The Washington Post Editorial Board took time off from calling for further U.S. involvement in Middle East quagmires to bring some attention to the continuing problems of coordination and cooperation in the National Capital Region (i.e. Washington, DC and all the surrounding areas located in various states where much of the population has ties to the Capital):
The D.C. Council and a House transportation and infrastructure subcommittee held separate hearings that reviewed the response to the earthquake that shook the region in August. “Everyone did the wrong thing,” council member Phil Mendelson (D-At Large) said of the gridlock that occurred when workers, ill advisedly exiting buildings, tried to get home. In a separate hearing on Capitol Hill, Del. Eleanor Holmes Norton (D) said that federal workers “literally had no idea what to do.” Sadly, the earthquake, which Ms. Norton aptly called “a perfect proxy for a terrorist attack,” was not the first time weaknesses have been revealed in the area’s response to an unexpected, rapidly developing situation.
Unfortunately, this is not the first time such sentiments have been expressed nor is it likely the last. The issue is not a simple one:
The mayor has the authority to order an evacuation from the city, but beyond that there is no single entity with authority to advise the public in a fast-moving emergency. Instead, there are 17 local jurisdictions and the federal government sharing information (to be sure, a good thing) but each able to call its own shots.
Identified as a concern following 9/11 (and I’m sure an issue raised before that event provided a bullhorn), there are officials, committees, papers, and government offices focused on finding solutions. One could argue that despite the attention paid there has not been enough attention paid. Or is it a question of quality and not quantity? The fact that particular aspects have to be addressed makes one’s head hurt:
The first message alert about the earthquake came nearly a half-hour after it occurred, and the message about what to do was mixed. Officials with the city’s Homeland Security and Emergency Management Agency said they’ve taken steps to refine the messages and get them out sooner. In particular, they say, it’s likely they will advise people to stay put rather than to drive home because it’s clear that an area so congested on a routine day can’t manage a mass exodus.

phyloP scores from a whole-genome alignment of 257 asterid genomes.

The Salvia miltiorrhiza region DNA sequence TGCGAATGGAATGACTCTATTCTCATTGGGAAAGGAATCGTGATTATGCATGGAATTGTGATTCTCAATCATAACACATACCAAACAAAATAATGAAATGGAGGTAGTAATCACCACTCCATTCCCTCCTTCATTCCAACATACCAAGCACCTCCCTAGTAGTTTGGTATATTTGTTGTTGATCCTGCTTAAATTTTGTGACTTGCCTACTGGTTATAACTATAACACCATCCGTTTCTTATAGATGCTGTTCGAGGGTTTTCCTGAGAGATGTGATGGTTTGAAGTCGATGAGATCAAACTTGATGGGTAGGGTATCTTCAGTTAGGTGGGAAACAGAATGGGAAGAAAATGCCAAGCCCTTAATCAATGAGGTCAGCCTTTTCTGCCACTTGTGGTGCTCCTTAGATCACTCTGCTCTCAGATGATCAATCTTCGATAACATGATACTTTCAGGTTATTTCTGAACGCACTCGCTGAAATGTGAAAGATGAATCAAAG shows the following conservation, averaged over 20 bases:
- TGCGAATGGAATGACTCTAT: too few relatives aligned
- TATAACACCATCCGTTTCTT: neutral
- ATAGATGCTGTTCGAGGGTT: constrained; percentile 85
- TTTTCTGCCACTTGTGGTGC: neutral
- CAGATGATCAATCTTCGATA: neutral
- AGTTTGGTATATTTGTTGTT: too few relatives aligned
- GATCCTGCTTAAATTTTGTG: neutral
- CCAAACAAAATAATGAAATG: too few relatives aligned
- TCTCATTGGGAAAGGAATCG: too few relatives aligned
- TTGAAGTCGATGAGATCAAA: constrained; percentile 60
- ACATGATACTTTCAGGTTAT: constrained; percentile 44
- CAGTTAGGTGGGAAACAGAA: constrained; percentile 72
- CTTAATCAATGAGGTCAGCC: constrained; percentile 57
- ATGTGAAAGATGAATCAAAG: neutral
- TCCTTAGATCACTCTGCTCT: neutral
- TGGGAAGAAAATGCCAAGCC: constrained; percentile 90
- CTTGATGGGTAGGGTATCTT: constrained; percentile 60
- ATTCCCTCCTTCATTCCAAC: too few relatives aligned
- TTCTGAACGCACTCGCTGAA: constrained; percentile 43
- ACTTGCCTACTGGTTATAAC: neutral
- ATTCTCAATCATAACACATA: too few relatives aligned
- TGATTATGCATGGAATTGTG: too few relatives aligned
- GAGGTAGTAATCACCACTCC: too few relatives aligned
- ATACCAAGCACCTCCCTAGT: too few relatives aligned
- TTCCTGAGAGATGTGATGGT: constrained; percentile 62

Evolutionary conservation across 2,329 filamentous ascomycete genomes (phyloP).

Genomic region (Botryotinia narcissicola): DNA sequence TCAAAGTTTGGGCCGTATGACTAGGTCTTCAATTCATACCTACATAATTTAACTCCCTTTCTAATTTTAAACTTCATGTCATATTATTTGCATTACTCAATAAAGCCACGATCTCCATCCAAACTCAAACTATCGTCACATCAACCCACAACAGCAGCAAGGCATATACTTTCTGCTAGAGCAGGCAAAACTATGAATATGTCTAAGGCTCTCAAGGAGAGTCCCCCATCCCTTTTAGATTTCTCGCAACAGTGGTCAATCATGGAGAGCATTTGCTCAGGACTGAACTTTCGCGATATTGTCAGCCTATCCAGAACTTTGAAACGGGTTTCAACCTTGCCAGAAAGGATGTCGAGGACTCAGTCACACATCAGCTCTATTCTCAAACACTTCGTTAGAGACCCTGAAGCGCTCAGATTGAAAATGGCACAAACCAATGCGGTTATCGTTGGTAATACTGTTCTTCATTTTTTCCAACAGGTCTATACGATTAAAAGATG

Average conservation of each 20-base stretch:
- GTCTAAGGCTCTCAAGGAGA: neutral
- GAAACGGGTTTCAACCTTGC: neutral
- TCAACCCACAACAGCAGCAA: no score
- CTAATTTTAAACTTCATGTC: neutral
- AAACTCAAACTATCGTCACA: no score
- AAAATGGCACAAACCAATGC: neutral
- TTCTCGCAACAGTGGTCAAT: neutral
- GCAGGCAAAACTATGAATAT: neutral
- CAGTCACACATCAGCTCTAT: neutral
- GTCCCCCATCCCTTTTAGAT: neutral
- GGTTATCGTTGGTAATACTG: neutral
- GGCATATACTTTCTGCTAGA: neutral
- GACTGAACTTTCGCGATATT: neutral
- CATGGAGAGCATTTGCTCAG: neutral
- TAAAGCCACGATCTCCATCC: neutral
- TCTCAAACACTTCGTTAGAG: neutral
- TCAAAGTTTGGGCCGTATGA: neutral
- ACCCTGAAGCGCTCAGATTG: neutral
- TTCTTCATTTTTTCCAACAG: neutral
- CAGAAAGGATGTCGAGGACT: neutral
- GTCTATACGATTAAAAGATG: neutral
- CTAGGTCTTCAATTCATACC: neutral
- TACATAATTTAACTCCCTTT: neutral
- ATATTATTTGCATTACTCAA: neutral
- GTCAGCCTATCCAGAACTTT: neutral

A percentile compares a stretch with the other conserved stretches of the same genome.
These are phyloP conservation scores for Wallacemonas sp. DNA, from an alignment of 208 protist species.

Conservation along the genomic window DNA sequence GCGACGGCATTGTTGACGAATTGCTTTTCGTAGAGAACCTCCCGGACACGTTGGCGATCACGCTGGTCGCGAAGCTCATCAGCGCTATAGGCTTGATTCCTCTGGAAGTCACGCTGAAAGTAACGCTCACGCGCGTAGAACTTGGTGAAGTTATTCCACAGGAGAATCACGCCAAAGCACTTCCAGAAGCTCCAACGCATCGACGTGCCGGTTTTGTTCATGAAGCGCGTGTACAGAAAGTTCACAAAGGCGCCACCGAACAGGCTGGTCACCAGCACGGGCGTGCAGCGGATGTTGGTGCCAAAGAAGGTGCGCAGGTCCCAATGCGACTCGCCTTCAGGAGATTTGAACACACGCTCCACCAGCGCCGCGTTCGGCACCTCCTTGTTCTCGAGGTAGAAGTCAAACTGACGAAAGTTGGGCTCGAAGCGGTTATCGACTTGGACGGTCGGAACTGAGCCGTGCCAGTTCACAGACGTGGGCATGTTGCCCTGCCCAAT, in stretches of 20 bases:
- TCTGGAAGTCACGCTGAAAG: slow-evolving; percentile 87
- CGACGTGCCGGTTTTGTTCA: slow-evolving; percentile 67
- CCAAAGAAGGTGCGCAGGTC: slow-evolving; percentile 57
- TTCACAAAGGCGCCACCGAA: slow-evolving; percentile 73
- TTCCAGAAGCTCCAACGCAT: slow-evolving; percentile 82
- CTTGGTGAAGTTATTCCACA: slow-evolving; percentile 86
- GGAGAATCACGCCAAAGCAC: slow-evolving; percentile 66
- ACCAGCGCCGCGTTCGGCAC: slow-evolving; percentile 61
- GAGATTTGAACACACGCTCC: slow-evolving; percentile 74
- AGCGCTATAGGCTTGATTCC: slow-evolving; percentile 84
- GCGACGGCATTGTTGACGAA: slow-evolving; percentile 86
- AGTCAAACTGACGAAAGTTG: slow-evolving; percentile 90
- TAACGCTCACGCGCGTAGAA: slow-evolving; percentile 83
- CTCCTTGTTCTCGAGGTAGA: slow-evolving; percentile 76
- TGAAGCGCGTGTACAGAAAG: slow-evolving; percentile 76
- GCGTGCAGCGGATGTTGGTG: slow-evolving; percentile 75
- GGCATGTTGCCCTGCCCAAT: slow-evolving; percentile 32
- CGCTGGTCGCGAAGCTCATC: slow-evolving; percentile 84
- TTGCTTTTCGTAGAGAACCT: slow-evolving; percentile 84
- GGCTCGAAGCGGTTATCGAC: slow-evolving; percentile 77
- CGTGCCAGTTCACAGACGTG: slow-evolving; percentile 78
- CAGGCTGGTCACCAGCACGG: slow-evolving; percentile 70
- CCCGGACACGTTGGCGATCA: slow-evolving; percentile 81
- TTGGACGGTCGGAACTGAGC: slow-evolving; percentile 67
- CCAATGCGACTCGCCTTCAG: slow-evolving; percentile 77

(That last sentence indicates that maybe someone is listening to Phil who has made that exact point…). The notion of a regional authority able to make “the call” is not a bad one, but is it viable if modeled on incompatible systems?
A more sensible system, as we’ve pointed out before, is one in which there are designated, trained staff people to collect information, make decisions and inform the public. New York City has such a system. So does London.
The political and geographic terrain of the National Capital Region greatly differs from that of New York and London. Expected evacuation route destinations and decision-making authorities must be taken into account not only in tactical decisions of why, when, who, and how but also strategic constructions of why, when, who, and how. It is easier to repeat “regional working group!” and “cooperation!” and “New York City is awesome!” than wrestle with the reality of a city that does not have control over much of it’s real estate, budget, or even public safety authority.
Considering that even the National Capital Region frame of the issue is such a tough nut to crack, what can be reasonably expected when the problem is expanded to include municipalities further out which should expect to be affected by a truly catastrophic event? This applies not just for the greater Washington, DC region but for all major urban areas where the biggest players must ask “will you jump, and if so, how high are you able or willing to go” rather than simply bark orders.
Regional planning: too hard or too necessary?